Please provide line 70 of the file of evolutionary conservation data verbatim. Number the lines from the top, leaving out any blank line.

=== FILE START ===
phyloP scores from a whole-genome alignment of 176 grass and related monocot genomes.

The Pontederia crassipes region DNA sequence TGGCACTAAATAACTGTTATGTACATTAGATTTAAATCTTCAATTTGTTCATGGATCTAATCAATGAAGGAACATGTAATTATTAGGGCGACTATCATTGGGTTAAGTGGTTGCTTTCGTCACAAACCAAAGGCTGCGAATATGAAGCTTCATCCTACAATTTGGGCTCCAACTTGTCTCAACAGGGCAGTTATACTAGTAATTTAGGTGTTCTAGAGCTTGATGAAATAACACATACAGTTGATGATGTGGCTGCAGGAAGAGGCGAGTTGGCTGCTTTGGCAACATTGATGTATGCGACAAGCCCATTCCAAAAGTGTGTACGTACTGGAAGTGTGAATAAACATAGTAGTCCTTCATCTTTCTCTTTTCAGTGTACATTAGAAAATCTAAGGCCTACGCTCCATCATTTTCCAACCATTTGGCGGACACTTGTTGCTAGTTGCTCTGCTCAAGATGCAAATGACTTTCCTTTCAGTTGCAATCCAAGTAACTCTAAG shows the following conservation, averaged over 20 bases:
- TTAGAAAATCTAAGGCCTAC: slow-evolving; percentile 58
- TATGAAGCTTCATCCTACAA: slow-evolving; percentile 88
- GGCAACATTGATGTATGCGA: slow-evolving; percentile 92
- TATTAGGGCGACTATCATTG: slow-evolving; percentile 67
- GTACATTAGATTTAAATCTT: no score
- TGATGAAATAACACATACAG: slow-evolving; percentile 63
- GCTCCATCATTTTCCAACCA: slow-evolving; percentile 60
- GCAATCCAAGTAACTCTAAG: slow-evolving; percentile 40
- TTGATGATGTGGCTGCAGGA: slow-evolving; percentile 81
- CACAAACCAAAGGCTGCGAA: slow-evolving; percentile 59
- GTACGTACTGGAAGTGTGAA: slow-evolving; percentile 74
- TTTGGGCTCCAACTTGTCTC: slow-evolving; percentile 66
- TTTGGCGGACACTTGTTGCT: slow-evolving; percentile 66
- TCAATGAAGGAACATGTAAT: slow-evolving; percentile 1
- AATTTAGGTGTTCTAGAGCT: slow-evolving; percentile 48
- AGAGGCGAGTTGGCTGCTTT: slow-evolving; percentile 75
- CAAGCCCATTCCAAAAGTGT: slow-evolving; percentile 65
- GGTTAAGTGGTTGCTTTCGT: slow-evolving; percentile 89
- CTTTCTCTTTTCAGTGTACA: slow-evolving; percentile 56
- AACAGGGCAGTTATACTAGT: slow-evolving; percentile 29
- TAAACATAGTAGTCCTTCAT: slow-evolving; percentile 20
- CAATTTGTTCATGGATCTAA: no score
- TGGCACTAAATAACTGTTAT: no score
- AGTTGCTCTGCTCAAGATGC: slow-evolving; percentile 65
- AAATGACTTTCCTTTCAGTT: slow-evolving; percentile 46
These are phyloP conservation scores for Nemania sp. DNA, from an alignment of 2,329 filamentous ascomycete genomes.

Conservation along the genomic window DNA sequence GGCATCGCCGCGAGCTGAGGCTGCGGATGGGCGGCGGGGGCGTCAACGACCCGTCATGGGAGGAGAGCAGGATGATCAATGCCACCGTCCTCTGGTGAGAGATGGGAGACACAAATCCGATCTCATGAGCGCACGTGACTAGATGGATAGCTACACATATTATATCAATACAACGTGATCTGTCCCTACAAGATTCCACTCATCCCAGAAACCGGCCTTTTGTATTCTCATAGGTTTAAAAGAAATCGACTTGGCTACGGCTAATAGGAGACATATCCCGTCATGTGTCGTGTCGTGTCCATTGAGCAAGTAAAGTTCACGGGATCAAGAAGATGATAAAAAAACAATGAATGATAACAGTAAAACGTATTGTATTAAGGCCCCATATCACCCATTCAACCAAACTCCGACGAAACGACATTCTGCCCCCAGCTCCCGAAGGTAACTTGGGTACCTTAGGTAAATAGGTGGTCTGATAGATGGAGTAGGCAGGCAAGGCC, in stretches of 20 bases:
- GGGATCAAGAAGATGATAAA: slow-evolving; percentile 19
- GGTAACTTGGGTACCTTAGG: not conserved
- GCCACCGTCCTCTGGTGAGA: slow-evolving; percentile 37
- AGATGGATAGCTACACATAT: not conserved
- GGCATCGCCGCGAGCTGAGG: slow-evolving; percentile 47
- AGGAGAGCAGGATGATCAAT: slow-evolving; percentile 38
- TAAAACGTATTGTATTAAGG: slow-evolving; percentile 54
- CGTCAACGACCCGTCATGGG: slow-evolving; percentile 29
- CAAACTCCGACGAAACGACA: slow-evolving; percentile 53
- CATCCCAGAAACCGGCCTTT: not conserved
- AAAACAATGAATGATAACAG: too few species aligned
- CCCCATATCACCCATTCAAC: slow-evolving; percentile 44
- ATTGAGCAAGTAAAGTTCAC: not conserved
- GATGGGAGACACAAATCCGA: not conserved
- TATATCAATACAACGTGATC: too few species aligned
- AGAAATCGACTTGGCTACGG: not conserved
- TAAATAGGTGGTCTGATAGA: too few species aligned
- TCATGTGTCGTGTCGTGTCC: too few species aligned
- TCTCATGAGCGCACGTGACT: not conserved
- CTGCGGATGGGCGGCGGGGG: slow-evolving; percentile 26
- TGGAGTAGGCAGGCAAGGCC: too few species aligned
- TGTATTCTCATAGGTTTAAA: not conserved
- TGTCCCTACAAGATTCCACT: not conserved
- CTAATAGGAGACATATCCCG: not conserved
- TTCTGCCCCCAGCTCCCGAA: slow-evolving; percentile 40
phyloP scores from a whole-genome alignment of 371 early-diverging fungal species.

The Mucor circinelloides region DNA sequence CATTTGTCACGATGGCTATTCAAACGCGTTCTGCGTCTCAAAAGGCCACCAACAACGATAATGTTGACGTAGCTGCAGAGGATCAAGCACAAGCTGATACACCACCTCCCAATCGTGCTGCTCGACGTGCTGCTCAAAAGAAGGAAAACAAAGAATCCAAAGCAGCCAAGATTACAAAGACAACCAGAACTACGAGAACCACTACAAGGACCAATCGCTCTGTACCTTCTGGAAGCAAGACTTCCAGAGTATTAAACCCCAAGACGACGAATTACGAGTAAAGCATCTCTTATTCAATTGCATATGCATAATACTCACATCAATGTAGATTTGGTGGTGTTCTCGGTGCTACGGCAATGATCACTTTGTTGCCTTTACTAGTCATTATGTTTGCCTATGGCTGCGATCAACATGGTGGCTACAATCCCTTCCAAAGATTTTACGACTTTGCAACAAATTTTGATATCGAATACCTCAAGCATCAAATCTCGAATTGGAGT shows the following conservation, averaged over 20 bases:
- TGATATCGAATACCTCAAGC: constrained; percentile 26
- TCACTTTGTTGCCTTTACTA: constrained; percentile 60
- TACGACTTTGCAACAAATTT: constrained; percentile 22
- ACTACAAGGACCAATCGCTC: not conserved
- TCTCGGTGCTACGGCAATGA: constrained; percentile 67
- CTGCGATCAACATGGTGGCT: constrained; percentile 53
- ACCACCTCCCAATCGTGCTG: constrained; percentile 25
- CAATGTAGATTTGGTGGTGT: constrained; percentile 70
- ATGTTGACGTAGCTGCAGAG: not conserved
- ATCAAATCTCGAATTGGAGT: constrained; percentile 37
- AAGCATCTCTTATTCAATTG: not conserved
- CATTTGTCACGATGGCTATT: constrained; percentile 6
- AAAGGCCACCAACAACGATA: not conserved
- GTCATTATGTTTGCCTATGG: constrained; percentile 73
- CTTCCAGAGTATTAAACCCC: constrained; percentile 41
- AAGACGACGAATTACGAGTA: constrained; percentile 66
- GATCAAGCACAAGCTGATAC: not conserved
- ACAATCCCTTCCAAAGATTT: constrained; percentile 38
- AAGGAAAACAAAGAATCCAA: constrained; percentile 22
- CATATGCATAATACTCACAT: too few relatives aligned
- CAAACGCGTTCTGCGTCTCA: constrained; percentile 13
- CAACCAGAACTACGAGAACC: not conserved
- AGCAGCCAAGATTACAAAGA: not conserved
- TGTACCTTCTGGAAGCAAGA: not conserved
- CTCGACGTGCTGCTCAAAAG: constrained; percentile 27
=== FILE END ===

- GTCATTATGTTTGCCTATGG: constrained; percentile 73